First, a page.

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Here Are The 5 Worst Places To Be When The Dollar Collapses

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posted on May, 24 2012 @ 04:32 AM
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reply to post by POPtheKlEEN89anywhere out of a metropolitan area will be relatively safe. Americans hunt, fish, and garden. We all have guns and know how to use them, we rely on our nieghbors and know them. The looting populace who don't know how to take care of themselves won't get far from their cities. Look at Katrina and New Orleans. I just feel sorry for the silly liberals in the cities who think they live with people who care about everyone else, they're going to get eaten alive.
 




posted on May, 24 2012 @ 05:36 AM
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Firstly, I notice all the results of the search say "when" the dollar collapses, and not "if" which in itself is a big eye opener.

I usually try to back up what I say with sources, links etc, but I think as many others do, that this thread is a good example of writing purely from your gut.
The way I have approached the broader picture (living in Ireland), is to take a look at how I and my family live their lives, in a rural area of Co Wexford.
To me, we are looking at the state / government / banks, being unable to fulfill any commitments to their populus in a worst case scenario. This is a sensible starting point, and makes you think. The following things have come to my mind in recent times:

1. Even in a crash situation, where you have a little or nothing coming in financially, the financial institutions are going to call in their debts. Take steps now to "simplify" or streamline your outgoings. In this way, more money can be pooled or saved now by virtue of paying less out. For example I sold the families second car to finance much of what I needed. In the future, this means no insurance, tax, or maintenance to be paid out on it. Win, win. Even looking at the "worthless trinkets" you have can provide a source of income if sold on.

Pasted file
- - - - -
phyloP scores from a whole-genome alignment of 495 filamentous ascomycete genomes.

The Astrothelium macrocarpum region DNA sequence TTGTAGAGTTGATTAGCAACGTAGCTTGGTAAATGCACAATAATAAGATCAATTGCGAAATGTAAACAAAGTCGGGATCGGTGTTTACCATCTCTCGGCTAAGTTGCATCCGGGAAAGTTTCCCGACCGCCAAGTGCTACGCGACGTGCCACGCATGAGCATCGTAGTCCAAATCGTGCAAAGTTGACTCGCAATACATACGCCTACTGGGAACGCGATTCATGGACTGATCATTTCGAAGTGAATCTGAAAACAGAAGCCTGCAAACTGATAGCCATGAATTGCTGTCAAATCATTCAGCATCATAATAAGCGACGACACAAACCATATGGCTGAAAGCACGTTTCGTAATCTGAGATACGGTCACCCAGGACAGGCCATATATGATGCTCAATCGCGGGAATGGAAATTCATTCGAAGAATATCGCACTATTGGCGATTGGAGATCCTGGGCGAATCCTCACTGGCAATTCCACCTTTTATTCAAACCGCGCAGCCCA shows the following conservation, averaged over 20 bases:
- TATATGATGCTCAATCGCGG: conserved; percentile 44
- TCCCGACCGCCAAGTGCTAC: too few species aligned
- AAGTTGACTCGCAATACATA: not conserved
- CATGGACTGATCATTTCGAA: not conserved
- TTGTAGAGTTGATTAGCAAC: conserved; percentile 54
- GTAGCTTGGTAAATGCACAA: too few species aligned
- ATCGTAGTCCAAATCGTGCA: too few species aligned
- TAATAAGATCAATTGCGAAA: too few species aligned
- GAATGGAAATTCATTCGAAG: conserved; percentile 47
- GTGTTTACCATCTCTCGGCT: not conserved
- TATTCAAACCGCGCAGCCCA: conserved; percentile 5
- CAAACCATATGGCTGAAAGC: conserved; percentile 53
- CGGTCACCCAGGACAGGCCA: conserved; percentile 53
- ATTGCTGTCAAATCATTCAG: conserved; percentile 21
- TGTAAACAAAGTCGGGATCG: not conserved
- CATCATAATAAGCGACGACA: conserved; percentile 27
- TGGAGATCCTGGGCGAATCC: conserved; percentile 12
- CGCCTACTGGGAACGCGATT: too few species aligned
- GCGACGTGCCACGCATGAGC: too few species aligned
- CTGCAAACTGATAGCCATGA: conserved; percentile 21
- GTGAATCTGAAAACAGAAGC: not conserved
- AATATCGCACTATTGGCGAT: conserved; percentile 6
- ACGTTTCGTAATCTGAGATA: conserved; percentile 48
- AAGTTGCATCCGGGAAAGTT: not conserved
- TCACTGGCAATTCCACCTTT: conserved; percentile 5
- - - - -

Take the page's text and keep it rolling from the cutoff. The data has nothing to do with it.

2. Use any cash you save wisely, there may be little point hoarding or saving it, as its' value will plummet. Spend the free cash on items you think you will need to get you through the short / medium term. (A few examples below)

We will all need essentials:

3. Fuel: Work on electricity being scarce or not available. You can build a brick stove for next to nothing, sort of a BBQ contraption. Fuel in the guise of coal, and wood are a must. Whereas coal costs a bit, it produces more heat than wood. Wood can be collected out on a foraging mission! It is free and allowed as long as you don't go chopping trees down.
In the absence of household heating, an indoor fire or stove would be the answer. If you don't have one, getting one put in may be the answer. As long as one room in your house is warm, you'll manage. Blankets etc are essential as colder weather sets in.
4. In the event of food shortages, start to look to grow your own. It is relatively inexpensive, very rewarding, and can be done in the smallest of gardens or patios, conservatories and the like. Remember, food may become the new currency! If you have room, chickens are inexpensive to keep, providing meat and eggs.